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Thursday, 17 October 2013 14:08

In the Soup Again—and Loving It!


Fifth Annual Soup ‘r’ Bands will Rock Roaring Brook Saturday.

 LAKE GEORGE—What’s the secret to a great event?

Thanks to assistance from some incredibly giving people, I have learned the recipe and have permission to share it with you. 

Here are the ingredients:

- Soups and chowders from 34 restaurants, derived from a wide geographic area that spans from Saratoga Springs to North Creek

- Nine of the area’s most talented and popular bands spread liberally over two stages

- Assorted miscellaneous optional beverages

- A wonderful resort setting centrally located and in full foliage flowering

- One great cause.

Once you assemble these ingredients, the directions are simple:

1)      Combine all into one great evening

2)     Shake, shake, shake till you can shake no more

3)     Consume liberally with friends

Should you not fancy yourself a master chef capable of pulling off a recipe of this magnitude, I have even better news. The Roaring Brook Ranch has it all prepared for you this Saturday night and you can tout your buds and BFF’s to this with confidence: They have perfected this particular recipe for five years and have the lineage and pedigree for this sort of thing for decades.

The short course is that the fifth annual Soup ‘r’ Bands to benefit autism awareness will take place from 6 p.m. to midnight on Saturday, October 19 at the Roaring Brook Ranch, located just off Northway Exit 21 in Lake George. Admission to the event is $20 in advance or $25 at the door. Advance will call tickets can be secured by calling Andrea Jacobs-Merlow at (518) 744-8952.

The beneficiaries of this event are organizations that are dedicated to helping local children and families affected by autism. One hundred percent of the proceeds will be divided among three local non-profits: Upstate New York Autism Awareness Association and the Autism Task Forces in both Greenwich and Hadley-Luzerne.

Andrea, who is the resort’s events planner, has been in charge of stirring the soup, if you will, and is uniquely suited to run this event. One of this year’s recipients of a “20 under 40” leadership award from the Post Star, she epitomizes the term multi-tasker. She also teaches French at Greenwich Central School and has worked at Siro’s for several summers, which gives her a prime view of many of the area’s leading bands.

“The task each year is to make a great event even bigger and better.” She said.

To that end, the bands have increased from three the first year to nine. On Saturday’s roster are several regional favorites, including the Audiostars, Rich Ortiz, Groove Therapy, Radio Junkies and Tim Wechgelaer and his quartet. This has necessitated opening up a second room (The Powder Horn Saloon) to accommodate the extra bands and so Tim Wechgelaer was asked to run the sound for the Powder Horn in addition to his band set.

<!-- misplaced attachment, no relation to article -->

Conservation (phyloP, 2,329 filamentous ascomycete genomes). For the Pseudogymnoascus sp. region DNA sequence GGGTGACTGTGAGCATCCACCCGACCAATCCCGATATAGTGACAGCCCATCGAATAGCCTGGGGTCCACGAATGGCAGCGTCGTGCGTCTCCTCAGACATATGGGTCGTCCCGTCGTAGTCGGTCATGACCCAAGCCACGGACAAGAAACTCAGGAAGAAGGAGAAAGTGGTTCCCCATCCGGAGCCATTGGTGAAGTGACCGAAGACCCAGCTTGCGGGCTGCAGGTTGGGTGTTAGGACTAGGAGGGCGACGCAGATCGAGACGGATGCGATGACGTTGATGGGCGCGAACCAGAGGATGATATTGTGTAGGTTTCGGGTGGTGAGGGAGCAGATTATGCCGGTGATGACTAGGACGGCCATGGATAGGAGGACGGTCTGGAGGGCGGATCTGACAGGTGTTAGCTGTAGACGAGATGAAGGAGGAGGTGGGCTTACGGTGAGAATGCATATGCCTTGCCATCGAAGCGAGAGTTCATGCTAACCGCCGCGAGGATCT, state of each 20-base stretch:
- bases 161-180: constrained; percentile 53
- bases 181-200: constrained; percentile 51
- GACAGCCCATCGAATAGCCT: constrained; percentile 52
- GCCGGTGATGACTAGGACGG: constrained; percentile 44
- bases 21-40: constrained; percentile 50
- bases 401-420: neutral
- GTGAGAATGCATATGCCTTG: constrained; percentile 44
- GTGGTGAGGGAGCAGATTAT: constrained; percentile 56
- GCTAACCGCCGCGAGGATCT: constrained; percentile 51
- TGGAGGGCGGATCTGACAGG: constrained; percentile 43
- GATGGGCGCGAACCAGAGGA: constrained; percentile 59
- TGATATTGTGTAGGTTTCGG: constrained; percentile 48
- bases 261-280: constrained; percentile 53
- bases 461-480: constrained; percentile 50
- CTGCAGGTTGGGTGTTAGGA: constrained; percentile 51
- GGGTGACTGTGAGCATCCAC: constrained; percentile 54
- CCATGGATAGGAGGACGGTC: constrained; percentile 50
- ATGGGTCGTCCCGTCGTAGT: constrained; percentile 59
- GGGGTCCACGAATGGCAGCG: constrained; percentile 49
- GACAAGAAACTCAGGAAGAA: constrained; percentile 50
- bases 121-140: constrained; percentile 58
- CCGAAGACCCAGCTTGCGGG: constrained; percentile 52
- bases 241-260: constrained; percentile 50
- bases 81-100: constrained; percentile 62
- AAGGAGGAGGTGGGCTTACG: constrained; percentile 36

“I was more than happy to say yes to Andrea,” Tim said. “She’s an easy person to say yes to.”

Tim is also uniquely qualified to maximize the sound in the space.

“I’ve been working with Andrea and her family for many years, and have run the sound in that room for the annual Bands and Beans benefit for several years now. So I know a lot of the nooks and crannies.”

The enhancements extend to the soup sampling area as well. Not only have the number of participating restaurants grown over the event’s five years, but they get to compete for your vote. As with Bands and Beans, when you enter the event, you are given three chips to bestow upon your favorite restaurants. Scoring in the top five has always been a cherished designation, but this year Andrea has a special prize for the “best in show.”

The NHL has its Stanley Cup. In that spirit, this year the top vote getter will triumphantly hoist the soon to-be-iconic “golden ladle.” Capacity: 14 ounces.

“I painted it gold myself.” Andrea notes, leaving no detail undetailed.

Everyone has different reasons to get involved. For Sal Ianni, owner of Mama Riso’s in Lake George, it’s personal.

“My 13-year-old boy is autistic, so naturally it was easy to say yes to this from the beginning. We do get asked to contribute to a lot of things as you can imagine. But what I think is admirable is how much of the proceeds get to the people who really need it,” Sal said.

Another restaurateur who will be sending soup down with his people from Warrensburg is Tom Grace, owner of Lizzie Keays. “We go every year and I’m happy Andrea asked us to participate. It’s nice to help out at such a worthy event. It’s a great opportunity for my people to network with our colleagues in the region, since we’re way up North most of the year.”

I asked Tom if he had a goal in mind for the event. I was anticipating an answer like a top five vote, or perhaps a dream about bringing the cherished “big spoon” back to Warrensburg for a parade down Main Street but he took it out another door.

“Honestly,” Tom said, “I’d just like to go once. We have a small staff and they love this event so much that they practically leave me by myself here.”

Well, you of course have no such restrictions. Time to go—soup’s on!





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